- NATO Kosovo Force
- Operation Enduring Freedom
- Operation Freedom’s Sentinel
- Operation Inherent Resolve
- Operation Iraqi Freedom
- Operation New Dawn
- Operation Octave Shield
- Operation Odyssey Lightning
- Operation Spartan Shield
- U.S. Africa Command Operations
- U.S. Central Command operations
- The People Behind The Sacrifice
Army Cpl. Chad D. Groepper
Died February 17, 2008 Serving During Operation Iraqi Freedom
21, of Kingsley, Iowa; assigned to the 2nd Battalion, 23rd Infantry Regiment, 4th Stryker Brigade Combat Team, 2nd Infantry Division, Fort Lewis, Wash.; died Feb. 17 in Baqubah, Iraq, of wounds sustained when enemy forces attacked his dismounted patrol using small arms fire. Also killed was Cpl. Luke S. Runyan.
Army identifies 2 Fort Lewis soldiers killed in Iraq
The Associated Press
FORT LEWIS, Wash. — The Army has identified two Fort Lewis soldiers who were killed Feb. 17 in the Diyala province of Iraq when their patrol was attacked by small-arms fire.
Spc. Chad D. Groepper of Kingsley, Iowa, and Spc. Luke S. Runyan of Spring Grove, Pa., were both 21.
Both were members of the 2nd Battalion, 23rd Infantry Regiment, 4th Stryker Brigade Combat Team, 2nd Infantry Division, and deployed in April 2007.
The Army released the identifications Feb. 19, a day after notifying families.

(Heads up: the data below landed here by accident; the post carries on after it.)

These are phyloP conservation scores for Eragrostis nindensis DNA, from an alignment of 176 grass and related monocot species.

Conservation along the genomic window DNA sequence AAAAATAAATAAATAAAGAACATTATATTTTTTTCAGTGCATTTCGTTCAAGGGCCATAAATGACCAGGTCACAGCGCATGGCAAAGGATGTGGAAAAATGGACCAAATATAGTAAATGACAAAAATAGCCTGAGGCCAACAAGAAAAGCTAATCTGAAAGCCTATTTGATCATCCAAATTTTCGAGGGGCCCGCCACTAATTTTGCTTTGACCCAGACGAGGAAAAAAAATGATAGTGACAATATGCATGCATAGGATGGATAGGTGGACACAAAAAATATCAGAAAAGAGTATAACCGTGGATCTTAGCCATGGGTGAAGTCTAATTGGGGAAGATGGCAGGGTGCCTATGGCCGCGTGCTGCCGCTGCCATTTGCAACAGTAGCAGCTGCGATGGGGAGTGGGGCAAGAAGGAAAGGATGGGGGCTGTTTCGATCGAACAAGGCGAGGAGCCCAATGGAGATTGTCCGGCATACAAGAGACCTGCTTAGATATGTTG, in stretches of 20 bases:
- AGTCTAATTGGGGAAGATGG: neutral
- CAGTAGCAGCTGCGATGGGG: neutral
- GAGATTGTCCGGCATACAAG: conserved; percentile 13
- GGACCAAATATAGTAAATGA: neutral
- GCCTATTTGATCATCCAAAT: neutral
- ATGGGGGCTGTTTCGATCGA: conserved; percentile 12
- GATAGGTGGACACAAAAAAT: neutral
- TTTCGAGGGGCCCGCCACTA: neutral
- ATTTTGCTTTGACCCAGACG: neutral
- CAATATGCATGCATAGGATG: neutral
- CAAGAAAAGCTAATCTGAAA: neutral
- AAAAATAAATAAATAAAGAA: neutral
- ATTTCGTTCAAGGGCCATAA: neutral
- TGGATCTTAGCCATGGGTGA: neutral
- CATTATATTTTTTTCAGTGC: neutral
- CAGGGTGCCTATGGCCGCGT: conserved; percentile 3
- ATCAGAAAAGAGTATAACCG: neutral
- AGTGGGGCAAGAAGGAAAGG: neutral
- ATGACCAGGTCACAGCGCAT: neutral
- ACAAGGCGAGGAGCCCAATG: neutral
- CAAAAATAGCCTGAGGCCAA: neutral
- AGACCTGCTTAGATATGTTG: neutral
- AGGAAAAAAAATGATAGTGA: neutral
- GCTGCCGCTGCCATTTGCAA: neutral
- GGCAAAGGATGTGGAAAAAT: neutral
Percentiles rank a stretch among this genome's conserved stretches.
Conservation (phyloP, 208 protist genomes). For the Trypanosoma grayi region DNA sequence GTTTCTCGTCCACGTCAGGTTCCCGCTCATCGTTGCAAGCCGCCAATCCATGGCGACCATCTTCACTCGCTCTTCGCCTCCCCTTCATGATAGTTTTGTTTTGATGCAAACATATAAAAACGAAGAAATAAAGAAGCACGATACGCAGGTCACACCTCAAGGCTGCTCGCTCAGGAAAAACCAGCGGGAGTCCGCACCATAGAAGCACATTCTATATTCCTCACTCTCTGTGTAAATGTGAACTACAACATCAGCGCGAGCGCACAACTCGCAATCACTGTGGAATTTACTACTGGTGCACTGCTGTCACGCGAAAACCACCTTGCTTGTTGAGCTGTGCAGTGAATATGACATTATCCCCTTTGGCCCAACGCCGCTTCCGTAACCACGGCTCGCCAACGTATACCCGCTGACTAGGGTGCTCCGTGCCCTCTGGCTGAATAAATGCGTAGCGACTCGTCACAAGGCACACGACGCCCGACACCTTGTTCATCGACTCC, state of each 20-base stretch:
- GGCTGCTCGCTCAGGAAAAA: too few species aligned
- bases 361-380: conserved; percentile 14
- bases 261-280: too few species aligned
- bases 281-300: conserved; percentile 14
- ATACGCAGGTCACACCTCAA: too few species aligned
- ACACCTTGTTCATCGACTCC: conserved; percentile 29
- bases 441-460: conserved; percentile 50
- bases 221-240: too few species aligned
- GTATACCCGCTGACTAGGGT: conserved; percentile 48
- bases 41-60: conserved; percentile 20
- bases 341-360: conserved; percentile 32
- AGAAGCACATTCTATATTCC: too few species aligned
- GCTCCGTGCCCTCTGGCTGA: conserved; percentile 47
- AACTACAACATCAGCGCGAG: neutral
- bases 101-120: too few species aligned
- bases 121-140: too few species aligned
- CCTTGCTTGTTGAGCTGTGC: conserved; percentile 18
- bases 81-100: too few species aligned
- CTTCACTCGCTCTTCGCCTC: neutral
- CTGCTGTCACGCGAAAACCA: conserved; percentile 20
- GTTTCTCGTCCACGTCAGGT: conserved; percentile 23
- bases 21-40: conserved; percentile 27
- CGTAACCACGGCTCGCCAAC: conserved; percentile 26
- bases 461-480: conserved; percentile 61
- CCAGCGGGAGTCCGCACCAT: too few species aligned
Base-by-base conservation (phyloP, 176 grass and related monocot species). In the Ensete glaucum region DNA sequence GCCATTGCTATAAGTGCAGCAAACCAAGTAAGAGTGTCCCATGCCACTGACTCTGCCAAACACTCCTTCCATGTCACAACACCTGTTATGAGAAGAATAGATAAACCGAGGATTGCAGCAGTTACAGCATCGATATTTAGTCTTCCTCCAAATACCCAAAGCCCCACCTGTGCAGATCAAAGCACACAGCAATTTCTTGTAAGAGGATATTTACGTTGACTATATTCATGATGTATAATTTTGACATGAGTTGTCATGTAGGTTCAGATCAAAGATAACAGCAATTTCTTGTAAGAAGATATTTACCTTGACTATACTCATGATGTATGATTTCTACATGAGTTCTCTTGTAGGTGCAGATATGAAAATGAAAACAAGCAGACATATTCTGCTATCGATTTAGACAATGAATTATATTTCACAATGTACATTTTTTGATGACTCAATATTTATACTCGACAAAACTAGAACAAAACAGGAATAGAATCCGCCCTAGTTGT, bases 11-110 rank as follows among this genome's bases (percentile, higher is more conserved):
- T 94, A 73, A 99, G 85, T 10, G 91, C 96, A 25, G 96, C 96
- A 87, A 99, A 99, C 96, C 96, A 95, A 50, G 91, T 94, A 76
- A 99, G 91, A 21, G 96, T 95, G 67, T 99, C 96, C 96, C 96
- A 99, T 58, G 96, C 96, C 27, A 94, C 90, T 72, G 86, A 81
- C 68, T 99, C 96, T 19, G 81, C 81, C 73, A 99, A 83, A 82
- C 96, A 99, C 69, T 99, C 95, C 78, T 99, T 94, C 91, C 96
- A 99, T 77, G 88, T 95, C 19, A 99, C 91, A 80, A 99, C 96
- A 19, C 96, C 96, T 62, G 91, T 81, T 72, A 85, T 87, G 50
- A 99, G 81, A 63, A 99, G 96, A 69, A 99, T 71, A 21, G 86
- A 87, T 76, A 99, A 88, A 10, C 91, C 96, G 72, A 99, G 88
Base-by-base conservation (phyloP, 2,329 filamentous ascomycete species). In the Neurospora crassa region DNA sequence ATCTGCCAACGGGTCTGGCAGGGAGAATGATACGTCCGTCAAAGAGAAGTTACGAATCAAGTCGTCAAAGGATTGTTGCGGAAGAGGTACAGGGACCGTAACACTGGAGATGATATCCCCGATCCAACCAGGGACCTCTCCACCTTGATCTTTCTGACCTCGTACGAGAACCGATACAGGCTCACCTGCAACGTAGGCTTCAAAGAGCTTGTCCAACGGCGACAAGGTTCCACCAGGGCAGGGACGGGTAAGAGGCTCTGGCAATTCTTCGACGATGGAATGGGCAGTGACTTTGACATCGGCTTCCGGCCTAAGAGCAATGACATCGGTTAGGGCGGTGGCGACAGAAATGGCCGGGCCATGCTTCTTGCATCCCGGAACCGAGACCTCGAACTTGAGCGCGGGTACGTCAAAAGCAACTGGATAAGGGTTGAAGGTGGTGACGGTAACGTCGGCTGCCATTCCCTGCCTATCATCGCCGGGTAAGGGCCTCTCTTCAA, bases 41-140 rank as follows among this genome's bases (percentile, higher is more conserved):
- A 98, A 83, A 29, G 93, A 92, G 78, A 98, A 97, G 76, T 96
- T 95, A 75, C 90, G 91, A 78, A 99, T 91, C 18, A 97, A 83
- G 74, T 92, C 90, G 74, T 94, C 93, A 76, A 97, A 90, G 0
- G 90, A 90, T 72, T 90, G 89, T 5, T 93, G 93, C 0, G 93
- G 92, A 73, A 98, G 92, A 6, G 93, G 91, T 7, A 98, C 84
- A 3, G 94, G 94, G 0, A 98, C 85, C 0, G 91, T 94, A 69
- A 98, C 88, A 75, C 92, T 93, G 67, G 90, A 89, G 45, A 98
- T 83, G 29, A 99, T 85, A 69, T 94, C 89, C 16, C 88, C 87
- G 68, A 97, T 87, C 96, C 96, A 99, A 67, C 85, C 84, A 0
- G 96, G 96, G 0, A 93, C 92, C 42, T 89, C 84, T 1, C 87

Families say that Groepper leaves behind a wife and 4-month-old daughter; Runyan leaves behind a wife and a 1-year-old daughter.
Family remember soldier’s sense of adventure
The Associated Press
Army Spc. Chad D. Groepper’s sister, Denae Erickson, laughed at the memory of how her baby brother once installed speakers in her car.
She had asked him to change the oil.
“Yeah, but doesn’t it sound great?” Groepper had asked her in return.
Groepper, 21, of Kingsley, Iowa, was killed Feb. 17 by small-arms fire in Diyala province, Iraq. He was 2004 high school graduate and was assigned to Fort Lewis, Wash.
“Chad taught us many things, but probably the most important was to never stop making things better,” said his sister.
Groepper was known to be adventurous. At his funeral, a tiny pair of his first cowboy boots were displayed. His casket was painted with racer’s flames.
“Chad was always the first one to step up and try something new,” said the Rev. John Battern. “But he had a quiet side to him, too — contemplative. He liked to think about things.”
Groepper’s family described him as having a warm personality.
“He loved working on cars, snowboarding, riding four-wheelers, anything that was high energy,” recalled his sister.
He also is survived by his wife, Stephanie, and their infant daughter, Clarissa.